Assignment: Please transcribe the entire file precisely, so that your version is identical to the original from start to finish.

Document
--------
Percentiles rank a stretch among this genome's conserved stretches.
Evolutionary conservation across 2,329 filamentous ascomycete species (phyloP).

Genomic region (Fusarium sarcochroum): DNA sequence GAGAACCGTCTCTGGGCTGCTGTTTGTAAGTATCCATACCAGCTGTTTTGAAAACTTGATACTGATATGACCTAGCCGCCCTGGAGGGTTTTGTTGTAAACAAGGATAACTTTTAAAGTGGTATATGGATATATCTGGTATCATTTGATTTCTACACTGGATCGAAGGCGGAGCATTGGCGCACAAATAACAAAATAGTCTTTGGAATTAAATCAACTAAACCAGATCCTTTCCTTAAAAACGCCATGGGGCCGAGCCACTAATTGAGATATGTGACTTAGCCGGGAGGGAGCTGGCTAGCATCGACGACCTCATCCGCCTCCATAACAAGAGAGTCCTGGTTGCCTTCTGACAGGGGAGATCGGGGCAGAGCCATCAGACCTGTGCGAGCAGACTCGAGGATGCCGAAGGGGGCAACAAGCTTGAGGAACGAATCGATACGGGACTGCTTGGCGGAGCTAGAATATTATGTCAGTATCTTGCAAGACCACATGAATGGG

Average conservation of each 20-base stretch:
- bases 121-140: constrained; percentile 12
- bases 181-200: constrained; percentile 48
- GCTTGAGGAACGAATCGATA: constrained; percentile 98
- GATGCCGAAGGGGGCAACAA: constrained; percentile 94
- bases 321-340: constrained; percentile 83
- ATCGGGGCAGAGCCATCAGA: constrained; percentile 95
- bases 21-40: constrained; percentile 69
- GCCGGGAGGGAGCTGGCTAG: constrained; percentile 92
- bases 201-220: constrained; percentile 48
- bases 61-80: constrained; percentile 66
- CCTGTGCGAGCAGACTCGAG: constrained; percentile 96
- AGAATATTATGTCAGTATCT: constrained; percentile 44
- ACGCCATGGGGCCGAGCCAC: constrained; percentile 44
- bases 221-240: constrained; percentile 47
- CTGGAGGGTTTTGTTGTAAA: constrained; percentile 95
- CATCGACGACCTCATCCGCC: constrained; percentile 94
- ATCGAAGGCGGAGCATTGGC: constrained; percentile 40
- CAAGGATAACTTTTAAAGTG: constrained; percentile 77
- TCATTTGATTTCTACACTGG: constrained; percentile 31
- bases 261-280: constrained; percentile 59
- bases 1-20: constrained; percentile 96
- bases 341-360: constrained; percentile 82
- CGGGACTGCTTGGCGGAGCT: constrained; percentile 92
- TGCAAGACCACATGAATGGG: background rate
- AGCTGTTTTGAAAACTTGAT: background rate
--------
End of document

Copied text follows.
Percentiles rank a stretch among this genome's conserved stretches.
Evolutionary conservation across 2,329 filamentous ascomycete species (phyloP).

Genomic region (Fusarium sarcochroum): DNA sequence GAGAACCGTCTCTGGGCTGCTGTTTGTAAGTATCCATACCAGCTGTTTTGAAAACTTGATACTGATATGACCTAGCCGCCCTGGAGGGTTTTGTTGTAAACAAGGATAACTTTTAAAGTGGTATATGGATATATCTGGTATCATTTGATTTCTACACTGGATCGAAGGCGGAGCATTGGCGCACAAATAACAAAATAGTCTTTGGAATTAAATCAACTAAACCAGATCCTTTCCTTAAAAACGCCATGGGGCCGAGCCACTAATTGAGATATGTGACTTAGCCGGGAGGGAGCTGGCTAGCATCGACGACCTCATCCGCCTCCATAACAAGAGAGTCCTGGTTGCCTTCTGACAGGGGAGATCGGGGCAGAGCCATCAGACCTGTGCGAGCAGACTCGAGGATGCCGAAGGGGGCAACAAGCTTGAGGAACGAATCGATACGGGACTGCTTGGCGGAGCTAGAATATTATGTCAGTATCTTGCAAGACCACATGAATGGG

Average conservation of each 20-base stretch:
- bases 121-140: constrained; percentile 12
- bases 181-200: constrained; percentile 48
- GCTTGAGGAACGAATCGATA: constrained; percentile 98
- GATGCCGAAGGGGGCAACAA: constrained; percentile 94
- bases 321-340: constrained; percentile 83
- ATCGGGGCAGAGCCATCAGA: constrained; percentile 95
- bases 21-40: constrained; percentile 69
- GCCGGGAGGGAGCTGGCTAG: constrained; percentile 92
- bases 201-220: constrained; percentile 48
- bases 61-80: constrained; percentile 66
- CCTGTGCGAGCAGACTCGAG: constrained; percentile 96
- AGAATATTATGTCAGTATCT: constrained; percentile 44
- ACGCCATGGGGCCGAGCCAC: constrained; percentile 44
- bases 221-240: constrained; percentile 47
- CTGGAGGGTTTTGTTGTAAA: constrained; percentile 95
- CATCGACGACCTCATCCGCC: constrained; percentile 94
- ATCGAAGGCGGAGCATTGGC: constrained; percentile 40
- CAAGGATAACTTTTAAAGTG: constrained; percentile 77
- TCATTTGATTTCTACACTGG: constrained; percentile 31
- bases 261-280: constrained; percentile 59
- bases 1-20: constrained; percentile 96
- bases 341-360: constrained; percentile 82
- CGGGACTGCTTGGCGGAGCT: constrained; percentile 92
- TGCAAGACCACATGAATGGG: background rate
- AGCTGTTTTGAAAACTTGAT: background rate